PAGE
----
Charlotte Mason Approach to Classical Conversations Cycle 1 Q3


Happy New Year sweet friends!
I can’t believe we are halfway through Cycle 1! I am soaking up all these beautiful Florida winter days full of sunshine, boys playing outdoors all day and long times of tea and read aloud time.

Below you will find our new schedule for the up and coming quarter. I’ve tried to leave it a bit more detailed than usual. If you only want our book list, scroll further down. Please remember that we DO NOT read all the books on the list, it is simply a log of ideas to draw from once we reach that week.  I hope you all have a rest filled advent season and a sweet time of planning leading into the New Year!

Let’s dive in!

Next week I plan on spending time with each child one on one to work through these Discipleship pages from Sally Clarkson’s site. There are planning pages for me in there too and the questions are so wonderful for refining vision for the coming year. Once I have a better idea of where the boys are, I can plan more specifically which read alouds we will be enjoying and what their final schedule, in terms of responsibilities, will be for the quarter. We are making a big push for more accountability this year!
In the morning our boys have a TOP 5 list of things they do before Morning Time Starts. These include: Hygiene, Making Bed, Independent Quiet Time, Exercise and a small chore (feed animals, make breakfast or unload dishwasher etc). I have my own Top 5 that I take care of: Hygiene, Brief Quiet Time, Vitamins, Drink Two Glasses of Water and Listen to a poem from The Daily Poem podcast!  I wish my Top 5 always went off without a hitch but more often than not I have to pause often to direct traffic or settle a fight or give a gentle reminder. Once we’re all done its about 8AM and we gather around the table for breakfast and Morning Time!

Morning Time (8-10AM)
We will still open with our Daily Collect:

Doxology or Creed
Devotional (This quarter we are going through “Our 24 Family Ways” again!)
Scripture Memory
CC Memory Work (10 minutes)

Next we’ll move on to whatever is on our daily schedule. Whenever we have community day we do the morning time list in the evening.

Morning Time Spring Schedule 19’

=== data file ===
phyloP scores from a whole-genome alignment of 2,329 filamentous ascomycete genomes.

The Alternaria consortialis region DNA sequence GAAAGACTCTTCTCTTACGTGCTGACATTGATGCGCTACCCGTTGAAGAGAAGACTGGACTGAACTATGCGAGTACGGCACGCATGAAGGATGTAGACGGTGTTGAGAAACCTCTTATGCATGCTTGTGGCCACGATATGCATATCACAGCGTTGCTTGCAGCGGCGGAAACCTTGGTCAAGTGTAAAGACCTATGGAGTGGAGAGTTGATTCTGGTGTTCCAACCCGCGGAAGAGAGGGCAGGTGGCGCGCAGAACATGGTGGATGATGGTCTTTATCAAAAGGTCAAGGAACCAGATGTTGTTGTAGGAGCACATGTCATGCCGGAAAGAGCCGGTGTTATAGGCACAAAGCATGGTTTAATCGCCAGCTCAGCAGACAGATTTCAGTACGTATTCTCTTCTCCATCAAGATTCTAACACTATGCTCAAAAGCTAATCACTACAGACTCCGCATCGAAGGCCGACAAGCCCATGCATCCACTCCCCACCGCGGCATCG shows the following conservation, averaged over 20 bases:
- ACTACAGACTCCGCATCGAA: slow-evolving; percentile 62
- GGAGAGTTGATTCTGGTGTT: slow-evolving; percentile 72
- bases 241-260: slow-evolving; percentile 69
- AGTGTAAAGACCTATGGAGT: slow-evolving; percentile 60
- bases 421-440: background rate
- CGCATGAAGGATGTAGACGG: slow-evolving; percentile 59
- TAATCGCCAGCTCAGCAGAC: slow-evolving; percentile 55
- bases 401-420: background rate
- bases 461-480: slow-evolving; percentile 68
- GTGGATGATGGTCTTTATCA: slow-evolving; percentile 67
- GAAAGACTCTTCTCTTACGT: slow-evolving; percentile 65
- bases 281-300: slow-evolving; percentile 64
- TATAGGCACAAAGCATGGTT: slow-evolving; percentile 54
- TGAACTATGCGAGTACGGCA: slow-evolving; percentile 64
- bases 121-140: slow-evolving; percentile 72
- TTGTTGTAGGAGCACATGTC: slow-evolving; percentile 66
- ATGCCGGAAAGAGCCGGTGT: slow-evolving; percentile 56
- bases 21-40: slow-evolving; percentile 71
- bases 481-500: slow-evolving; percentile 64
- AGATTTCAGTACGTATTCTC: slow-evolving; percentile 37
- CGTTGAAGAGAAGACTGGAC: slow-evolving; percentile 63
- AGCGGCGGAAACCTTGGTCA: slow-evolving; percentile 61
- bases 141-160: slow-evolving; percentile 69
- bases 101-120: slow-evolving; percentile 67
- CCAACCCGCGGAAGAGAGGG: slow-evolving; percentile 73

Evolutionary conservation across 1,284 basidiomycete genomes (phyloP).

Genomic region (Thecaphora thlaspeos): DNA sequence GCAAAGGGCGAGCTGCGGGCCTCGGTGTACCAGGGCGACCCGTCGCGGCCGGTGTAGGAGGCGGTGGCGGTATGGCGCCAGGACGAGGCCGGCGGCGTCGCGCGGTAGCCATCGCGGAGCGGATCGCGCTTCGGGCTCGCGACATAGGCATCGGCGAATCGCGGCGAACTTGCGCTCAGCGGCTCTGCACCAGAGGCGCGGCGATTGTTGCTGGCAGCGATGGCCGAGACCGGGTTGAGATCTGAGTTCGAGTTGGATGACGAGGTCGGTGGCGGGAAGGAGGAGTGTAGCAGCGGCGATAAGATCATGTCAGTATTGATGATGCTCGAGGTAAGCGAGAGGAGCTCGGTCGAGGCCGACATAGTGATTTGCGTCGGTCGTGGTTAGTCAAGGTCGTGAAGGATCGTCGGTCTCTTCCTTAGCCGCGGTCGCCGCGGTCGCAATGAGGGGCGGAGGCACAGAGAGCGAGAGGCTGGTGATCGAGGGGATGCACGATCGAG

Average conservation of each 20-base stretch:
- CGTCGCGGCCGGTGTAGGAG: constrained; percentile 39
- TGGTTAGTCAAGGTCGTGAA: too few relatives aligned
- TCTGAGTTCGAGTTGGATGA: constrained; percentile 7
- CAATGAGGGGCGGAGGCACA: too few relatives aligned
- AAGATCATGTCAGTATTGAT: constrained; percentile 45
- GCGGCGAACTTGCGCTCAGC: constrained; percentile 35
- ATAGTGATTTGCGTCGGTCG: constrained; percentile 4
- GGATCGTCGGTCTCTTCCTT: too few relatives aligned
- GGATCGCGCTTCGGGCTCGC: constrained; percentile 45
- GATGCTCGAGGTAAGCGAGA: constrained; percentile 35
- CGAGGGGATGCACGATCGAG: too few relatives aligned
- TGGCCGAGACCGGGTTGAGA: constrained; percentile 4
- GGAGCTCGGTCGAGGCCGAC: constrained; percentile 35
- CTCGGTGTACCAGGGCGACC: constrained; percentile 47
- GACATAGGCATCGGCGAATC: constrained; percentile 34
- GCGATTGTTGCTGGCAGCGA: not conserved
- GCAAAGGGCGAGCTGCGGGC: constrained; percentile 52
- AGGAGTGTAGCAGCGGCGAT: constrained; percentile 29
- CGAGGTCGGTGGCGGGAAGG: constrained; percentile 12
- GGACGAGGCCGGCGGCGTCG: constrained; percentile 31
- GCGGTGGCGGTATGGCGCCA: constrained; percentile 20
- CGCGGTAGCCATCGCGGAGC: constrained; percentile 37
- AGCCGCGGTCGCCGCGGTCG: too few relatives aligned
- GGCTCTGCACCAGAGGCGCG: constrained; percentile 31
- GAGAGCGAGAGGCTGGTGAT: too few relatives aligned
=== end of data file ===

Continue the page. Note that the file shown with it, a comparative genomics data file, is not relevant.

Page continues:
Monday Tuesday Wednesday Thursday Friday
x x
x x
Artist: Michel-angelo x
Thinking Toolbox
x x
Poetry Recitation x x
Shakespeare x
Plutarch: x

Folk Songs

x x x
Nature Study:
Exploring Nature with Children
x x x

It usually only takes the boys a few minutes to gobble their breakfast and the rest of the time we just sit together and go through the rest of whatever is slotted for that day. The 6 year old drifts in and out, often going to his rack of toys to play with something or he’ll cuddle with the dog under the table. The 8 year old never stays for Plutarch, thats just for the older boys. We have notebooks that we keep for a few of these topics and we get very creative with our narrations so its not stationary/just sitting for two hours. We dance, we run around, we paint, we make entries in our Book of Centuries.
T-Th we clean the table together and then go outside for our nature study time. On Fridays we have a longer Nature Hike together, so the T-Th nature walks are brief and a great way to close out our time together.

Math/Latin/Music 10-11AM
We will continue on with our use of Right Start Math. I am immensely pleased with it and with the boys’ progress. I am so thankful that I found it! The older boys use the same level and I always start with them while the younger two play for a bit. Once the older boys have had their lesson, they begin their work while I teach the third boy his lesson. Once the older boys finish the math they open their Memoria Press Latina Cristiana books. If they need a new lesson then I teach the lesson at that time. If they are doing drills and review they finish on their own. While they complete their Latin the third born leaves to practice his instrument. I will go and do a simple math lesson with the 6 year old. Once the older boys finish Latin, they go and practice their instruments. I end this time helping my youngest practice his instrument and listening to whatever the older three worked on.  My youngest typically gets 40 minutes of play (sometimes he will watch an episode of Mr Roger’s Neighborhood) during this block, the third born gets 20 minutes and the older boys work straight through since they’ve decided that math and music are the same as playing.

History/Narrations/Geography 11AM-12PM